Ross is recognised as one of Australia’s greatest cinematographers for the quality of his images and the technical skill and innovative approach he brought to the profession. Suffering from motor neurone disease, he organised his own wake, early, at his studio in Paddington so that he could be present. Survived by his wife and their four sons, he died on 3 October 1980 in his home at Maroubra and was cremated. His widow created the Ross Wood Snr memorial award to recognise significant contributions to the advancement of cinematography in Australia. Syd died of cancer of the tongue on 20 January 1983 in his home at Hillside and was cremated. The younger son of his first marriage survived him; the elder had died in 1970. Ross (1997) and Syd (1998) were both inducted into the Australian Cinematographers Society Hall of Fame.

Select Bibliography

  • Cinema Papers, March-April 1975, p 76
  • Cinema Papers, March-April 1976, p 378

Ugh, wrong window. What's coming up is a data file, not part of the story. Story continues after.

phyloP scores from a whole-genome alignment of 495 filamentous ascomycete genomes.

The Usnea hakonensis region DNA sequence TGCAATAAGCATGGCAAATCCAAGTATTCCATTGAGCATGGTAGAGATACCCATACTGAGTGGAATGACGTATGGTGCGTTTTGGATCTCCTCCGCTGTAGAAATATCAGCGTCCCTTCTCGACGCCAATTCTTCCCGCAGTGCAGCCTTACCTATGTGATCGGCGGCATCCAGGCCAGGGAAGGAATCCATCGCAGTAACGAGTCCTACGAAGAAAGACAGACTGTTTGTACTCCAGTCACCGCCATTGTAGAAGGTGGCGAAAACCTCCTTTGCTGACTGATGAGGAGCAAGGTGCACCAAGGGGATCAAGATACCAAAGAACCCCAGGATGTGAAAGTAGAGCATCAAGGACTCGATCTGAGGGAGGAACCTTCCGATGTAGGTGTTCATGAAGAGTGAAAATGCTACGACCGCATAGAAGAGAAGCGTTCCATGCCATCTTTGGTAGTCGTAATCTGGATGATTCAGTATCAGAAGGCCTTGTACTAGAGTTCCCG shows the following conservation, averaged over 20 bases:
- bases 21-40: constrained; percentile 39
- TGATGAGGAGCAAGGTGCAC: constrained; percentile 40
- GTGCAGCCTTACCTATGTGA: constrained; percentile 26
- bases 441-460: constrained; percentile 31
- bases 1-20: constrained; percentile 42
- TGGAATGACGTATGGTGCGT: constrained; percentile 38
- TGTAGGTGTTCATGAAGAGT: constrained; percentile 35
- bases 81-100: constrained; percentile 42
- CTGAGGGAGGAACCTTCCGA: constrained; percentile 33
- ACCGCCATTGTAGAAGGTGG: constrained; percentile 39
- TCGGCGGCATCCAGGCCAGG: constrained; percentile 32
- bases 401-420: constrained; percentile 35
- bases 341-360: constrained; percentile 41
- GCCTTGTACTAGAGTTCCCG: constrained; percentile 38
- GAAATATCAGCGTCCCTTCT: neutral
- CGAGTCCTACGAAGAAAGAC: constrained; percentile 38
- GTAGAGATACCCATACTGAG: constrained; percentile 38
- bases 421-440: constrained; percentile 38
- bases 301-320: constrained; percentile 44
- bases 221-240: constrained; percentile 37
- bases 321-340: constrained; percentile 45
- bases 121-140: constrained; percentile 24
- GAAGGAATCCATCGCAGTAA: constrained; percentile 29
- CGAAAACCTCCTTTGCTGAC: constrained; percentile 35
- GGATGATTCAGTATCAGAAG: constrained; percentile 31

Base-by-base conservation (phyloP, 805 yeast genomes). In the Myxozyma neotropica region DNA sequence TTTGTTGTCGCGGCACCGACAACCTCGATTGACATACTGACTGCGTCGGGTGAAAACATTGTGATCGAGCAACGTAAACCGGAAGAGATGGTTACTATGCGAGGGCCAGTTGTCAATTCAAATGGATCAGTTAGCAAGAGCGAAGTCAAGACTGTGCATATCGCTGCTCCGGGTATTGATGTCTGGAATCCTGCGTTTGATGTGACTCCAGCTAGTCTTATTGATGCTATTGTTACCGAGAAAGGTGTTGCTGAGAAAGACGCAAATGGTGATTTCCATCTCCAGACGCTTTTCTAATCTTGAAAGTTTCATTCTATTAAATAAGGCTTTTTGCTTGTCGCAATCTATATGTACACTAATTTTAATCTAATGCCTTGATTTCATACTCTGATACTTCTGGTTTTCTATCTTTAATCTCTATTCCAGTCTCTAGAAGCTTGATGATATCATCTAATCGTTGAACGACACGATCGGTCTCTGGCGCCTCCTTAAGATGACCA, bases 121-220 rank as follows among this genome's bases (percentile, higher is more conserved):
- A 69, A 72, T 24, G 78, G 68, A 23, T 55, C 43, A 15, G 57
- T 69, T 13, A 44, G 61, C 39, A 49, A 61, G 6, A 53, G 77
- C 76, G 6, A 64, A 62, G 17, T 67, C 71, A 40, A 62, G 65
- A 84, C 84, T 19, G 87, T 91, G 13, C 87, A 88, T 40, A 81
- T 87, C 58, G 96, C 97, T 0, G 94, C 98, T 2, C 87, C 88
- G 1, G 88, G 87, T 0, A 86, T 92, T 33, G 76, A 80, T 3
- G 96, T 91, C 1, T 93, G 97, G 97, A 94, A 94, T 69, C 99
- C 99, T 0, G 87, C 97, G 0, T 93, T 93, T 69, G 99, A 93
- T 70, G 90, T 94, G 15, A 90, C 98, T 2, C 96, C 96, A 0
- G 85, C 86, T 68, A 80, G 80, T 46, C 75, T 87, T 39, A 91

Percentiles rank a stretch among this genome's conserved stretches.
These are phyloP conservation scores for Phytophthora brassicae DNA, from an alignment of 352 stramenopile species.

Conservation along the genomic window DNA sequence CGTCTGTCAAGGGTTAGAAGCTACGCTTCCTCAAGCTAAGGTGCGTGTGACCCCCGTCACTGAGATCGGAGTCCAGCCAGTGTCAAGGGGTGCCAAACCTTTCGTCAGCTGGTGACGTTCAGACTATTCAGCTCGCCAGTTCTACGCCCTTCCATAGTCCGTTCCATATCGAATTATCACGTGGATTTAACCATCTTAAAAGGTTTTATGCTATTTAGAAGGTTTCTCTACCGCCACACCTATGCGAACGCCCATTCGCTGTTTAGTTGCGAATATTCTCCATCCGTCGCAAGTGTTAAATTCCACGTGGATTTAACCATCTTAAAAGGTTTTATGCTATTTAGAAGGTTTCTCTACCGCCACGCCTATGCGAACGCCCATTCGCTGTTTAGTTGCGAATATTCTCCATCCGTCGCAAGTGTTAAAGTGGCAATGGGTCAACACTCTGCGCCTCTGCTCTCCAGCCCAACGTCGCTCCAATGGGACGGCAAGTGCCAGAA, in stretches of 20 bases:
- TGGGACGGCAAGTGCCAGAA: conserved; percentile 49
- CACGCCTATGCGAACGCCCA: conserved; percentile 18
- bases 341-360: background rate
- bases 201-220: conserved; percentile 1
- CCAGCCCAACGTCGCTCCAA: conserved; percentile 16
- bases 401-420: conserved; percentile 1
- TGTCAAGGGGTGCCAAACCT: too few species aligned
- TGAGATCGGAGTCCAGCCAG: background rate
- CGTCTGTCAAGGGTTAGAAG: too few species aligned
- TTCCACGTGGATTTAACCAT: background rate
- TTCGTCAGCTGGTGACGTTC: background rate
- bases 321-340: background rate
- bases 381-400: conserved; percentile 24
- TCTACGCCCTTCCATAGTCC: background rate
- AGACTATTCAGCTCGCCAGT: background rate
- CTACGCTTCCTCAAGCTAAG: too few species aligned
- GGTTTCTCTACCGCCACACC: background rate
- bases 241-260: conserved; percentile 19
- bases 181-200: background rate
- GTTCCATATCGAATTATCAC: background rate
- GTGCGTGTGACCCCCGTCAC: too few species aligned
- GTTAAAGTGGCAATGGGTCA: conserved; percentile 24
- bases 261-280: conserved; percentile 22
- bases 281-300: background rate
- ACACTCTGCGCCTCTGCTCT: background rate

• Cinema Papers, March 1983, p 9
  • Focus: Australian Cinematographers Society, February 1983, p 1
  • Herald (Melbourne), 4 December 1975, p 4
  • S. Wood, A Detailed History of the Australian Cinematographers Society (http://www.cinematographer.org.au/01_cms/details.asp?ID=491, accessed 4 May 2011, copy held on ADB file)
  • National Film and Sound Archive. G. Shirley, interview with Ross Wood, typescript, 1974-75
  • National Film and Sound Archive. G. Shirley, interview with Alex Ezard, typescript, 1980
  • National Film and Sound Archive. H. McInnes, interview with Syd Wood, typescript, 1975
  • National Film and Sound Archive. M. Ansara, interview with Ross Wood, typescript, 1978
  • National Archives of Australia. B883, item NX95472
  • private information

Citation details

Sue Terry, 'Wood, Ross Matthew (1916–1980)', Australian Dictionary of Biography, National Centre of Biography, Australian National University, http://adb.anu.edu.au/biography/wood-ross-matthew-15625/text26826, published first in hardcopy 2012, accessed online 25 November 2017.

This article was first published in hardcopy in Australian Dictionary of Biography, Volume 18, (MUP), 2012

View the front pages for Volume 18